Student-Teacher Relationships:
This could be the biggest leverage point of all for bricks and mortar schools!  Research validates the statement that kids 'don't care what you know until they know that you care'--in fact, the teacher-student relationship has seven times the impact than does the teacher's knowledge of their subject area.  What an advantage, right?

But ask yourself this...

How are we getting to know our students, or are we really getting to know our students at all?  Would our students say we have positive student-teacher relationships in each of our classrooms? Considering there is a repository of ideas only a few mouse clicks and key strikes away for getting to know our students, do we use these sorts of activities to create connections between ourselves and our students?  How do we determine the prior learning and individual contexts of our students?  Do we believe in that respect is something that is earned, and therefore that we must earn the respect of our students and their parents?  Are we vulnerable in front of our students, and comfortable telling them that we don't have all the answers, and it's ok?

If we do not actively cultivate these relationships, we have lost one of the very biggest potential advantages of a 'bricks and mortar' school.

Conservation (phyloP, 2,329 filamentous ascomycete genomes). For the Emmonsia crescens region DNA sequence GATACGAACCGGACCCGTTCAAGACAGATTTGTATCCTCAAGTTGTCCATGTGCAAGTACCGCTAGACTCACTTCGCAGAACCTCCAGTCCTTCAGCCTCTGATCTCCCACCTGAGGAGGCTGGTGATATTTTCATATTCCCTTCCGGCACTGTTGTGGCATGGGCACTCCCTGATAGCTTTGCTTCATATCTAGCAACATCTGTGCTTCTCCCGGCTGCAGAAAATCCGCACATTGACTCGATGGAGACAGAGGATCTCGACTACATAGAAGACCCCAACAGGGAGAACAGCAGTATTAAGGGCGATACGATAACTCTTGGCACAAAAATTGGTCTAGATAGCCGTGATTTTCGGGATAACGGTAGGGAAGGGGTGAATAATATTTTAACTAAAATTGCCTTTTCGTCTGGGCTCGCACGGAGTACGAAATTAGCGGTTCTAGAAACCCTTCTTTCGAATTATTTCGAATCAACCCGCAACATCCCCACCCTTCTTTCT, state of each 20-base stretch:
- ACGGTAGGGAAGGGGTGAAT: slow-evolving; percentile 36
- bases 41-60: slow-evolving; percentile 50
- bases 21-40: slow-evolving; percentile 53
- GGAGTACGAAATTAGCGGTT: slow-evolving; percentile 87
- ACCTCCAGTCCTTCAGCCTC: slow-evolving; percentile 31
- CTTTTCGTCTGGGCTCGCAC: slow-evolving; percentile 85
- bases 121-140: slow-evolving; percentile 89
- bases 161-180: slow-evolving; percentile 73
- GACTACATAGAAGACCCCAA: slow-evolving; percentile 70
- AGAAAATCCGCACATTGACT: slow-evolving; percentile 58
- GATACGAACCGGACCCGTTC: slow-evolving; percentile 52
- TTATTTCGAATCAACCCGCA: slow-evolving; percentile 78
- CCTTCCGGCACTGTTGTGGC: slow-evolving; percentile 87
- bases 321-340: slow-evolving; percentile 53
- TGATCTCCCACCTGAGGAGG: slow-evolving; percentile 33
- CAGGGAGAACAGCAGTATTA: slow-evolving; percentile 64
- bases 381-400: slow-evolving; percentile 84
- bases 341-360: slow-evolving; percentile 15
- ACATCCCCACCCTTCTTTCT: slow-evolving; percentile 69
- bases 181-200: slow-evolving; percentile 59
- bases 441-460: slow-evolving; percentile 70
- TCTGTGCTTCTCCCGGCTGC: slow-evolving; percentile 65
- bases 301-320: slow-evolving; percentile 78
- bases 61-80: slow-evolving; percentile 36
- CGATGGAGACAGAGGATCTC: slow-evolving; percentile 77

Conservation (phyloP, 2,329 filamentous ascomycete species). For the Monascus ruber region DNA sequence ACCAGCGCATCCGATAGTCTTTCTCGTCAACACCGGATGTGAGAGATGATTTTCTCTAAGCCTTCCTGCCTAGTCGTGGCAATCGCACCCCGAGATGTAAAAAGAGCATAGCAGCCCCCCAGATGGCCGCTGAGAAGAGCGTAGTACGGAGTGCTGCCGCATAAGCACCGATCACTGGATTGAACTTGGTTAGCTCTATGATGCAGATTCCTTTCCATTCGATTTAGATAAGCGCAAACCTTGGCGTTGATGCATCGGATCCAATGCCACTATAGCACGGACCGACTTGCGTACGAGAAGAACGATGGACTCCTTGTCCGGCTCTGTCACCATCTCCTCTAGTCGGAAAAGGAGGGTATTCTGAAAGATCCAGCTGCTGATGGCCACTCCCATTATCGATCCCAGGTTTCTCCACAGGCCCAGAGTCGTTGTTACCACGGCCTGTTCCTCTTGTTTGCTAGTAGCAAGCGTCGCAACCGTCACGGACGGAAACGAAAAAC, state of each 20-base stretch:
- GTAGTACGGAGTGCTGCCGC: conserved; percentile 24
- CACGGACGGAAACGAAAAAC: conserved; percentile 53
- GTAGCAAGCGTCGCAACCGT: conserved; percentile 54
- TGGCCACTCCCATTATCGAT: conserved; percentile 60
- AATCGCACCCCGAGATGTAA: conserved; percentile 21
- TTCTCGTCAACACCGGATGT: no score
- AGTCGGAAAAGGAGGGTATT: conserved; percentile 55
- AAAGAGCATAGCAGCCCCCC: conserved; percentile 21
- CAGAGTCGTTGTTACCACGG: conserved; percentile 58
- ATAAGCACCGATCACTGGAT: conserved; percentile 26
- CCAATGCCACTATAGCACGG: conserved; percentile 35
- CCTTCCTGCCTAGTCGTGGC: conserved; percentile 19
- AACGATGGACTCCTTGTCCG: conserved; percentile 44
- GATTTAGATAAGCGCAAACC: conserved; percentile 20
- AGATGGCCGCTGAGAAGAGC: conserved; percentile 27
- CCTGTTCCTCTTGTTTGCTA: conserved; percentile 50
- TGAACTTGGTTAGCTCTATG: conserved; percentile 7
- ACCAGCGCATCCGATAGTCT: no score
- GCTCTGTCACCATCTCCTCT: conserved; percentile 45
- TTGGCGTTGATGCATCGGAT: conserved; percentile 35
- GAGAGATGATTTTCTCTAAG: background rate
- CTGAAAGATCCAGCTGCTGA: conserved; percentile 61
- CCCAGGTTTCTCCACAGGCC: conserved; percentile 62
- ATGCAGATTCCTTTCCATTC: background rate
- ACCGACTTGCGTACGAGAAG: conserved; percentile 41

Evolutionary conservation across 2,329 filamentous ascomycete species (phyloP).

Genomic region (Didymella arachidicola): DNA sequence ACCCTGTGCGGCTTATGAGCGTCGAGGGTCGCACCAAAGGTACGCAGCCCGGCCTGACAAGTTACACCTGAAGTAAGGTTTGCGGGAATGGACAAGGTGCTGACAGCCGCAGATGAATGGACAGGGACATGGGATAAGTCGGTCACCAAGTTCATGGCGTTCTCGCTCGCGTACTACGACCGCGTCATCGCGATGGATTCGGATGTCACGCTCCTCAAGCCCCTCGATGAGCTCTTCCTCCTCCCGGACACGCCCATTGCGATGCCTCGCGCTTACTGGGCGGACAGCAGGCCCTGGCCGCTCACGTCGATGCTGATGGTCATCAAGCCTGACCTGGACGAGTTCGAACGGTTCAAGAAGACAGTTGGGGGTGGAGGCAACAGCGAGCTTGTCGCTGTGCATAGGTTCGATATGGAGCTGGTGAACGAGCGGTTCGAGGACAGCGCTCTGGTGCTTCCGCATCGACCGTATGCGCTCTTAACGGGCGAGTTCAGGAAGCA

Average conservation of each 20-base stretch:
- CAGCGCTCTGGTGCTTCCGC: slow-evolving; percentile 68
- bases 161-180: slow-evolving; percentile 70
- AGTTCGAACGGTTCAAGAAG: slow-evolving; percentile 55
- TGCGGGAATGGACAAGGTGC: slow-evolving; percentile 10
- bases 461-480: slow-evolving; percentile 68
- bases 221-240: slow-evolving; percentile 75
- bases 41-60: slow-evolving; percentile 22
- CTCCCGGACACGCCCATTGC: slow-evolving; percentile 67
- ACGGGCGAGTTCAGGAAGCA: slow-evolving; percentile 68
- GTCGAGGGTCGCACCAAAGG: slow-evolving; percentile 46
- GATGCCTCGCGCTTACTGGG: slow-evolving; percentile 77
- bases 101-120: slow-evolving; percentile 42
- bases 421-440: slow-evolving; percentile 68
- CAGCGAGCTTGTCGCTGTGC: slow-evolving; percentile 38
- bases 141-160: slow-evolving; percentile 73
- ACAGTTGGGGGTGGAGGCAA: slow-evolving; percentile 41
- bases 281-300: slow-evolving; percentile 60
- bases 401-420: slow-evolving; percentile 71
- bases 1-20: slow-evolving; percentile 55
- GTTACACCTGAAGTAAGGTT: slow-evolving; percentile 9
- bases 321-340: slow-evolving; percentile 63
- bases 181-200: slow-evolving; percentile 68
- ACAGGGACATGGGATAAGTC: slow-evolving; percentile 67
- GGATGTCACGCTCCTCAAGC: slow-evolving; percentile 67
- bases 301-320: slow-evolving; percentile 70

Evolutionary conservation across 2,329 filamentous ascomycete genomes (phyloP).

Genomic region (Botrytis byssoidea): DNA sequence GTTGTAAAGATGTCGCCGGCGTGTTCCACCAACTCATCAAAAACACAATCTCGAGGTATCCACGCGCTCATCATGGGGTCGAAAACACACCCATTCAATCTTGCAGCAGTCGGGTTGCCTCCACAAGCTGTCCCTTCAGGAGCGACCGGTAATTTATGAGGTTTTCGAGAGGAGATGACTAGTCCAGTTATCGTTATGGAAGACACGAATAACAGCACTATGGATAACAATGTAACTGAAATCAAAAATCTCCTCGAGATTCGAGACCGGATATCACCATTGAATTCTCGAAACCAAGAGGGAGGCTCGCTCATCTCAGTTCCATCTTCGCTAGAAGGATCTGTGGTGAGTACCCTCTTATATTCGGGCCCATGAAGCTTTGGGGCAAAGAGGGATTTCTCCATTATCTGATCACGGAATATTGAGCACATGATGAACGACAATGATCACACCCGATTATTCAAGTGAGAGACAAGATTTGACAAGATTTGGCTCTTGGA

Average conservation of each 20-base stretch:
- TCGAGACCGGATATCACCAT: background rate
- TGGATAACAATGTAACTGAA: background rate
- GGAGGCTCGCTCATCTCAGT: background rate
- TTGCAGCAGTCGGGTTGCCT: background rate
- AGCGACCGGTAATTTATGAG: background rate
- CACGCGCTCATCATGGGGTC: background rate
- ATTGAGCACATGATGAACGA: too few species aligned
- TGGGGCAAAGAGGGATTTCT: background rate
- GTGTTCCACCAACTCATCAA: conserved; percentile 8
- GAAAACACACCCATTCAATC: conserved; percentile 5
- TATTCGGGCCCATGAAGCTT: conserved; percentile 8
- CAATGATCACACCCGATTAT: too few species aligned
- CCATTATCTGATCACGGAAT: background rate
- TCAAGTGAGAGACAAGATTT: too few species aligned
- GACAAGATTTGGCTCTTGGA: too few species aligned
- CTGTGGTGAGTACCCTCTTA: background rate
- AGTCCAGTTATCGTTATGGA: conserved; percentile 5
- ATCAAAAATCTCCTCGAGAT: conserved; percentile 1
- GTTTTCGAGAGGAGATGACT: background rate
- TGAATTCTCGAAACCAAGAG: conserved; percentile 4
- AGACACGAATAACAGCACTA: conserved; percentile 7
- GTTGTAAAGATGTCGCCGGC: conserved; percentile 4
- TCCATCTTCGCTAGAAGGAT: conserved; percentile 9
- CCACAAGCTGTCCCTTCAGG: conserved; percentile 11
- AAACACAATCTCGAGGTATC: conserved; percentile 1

In conclusion, I want to add one big qualifier--each of our schools is doing many of the things above, at the least in smaller pockets, and sometimes full-scale.  And should we leverage each of these opportunities that we have with children in our schools, there is no one who could convince me that the online experience would be superior to the in-class experience for student learning.  Yet given the proliferation of students choosing alternative options to pursue their passions while concurrently getting credit towards graduation, I think all 'brick and mortar' schools need to take a sincere look at each of these opportunities for us to enrich the in-class environment to see whether they are truly advantages that we are realizing rather than tremendous opportunities that are lost.


This has been cross posted in the Sa-Hali Educational Sandbox.

Monday, October 13, 2014

Would I Want to Do This?

"Would I want to do this?"

What if we approached lesson development for our classes with this simple question?  When I ask groups that I work with to come up with the conditions that make up their "learn best whens" for students, typically the participants come up with something that looks like this (this one is taken from a session in Texas earlier this year):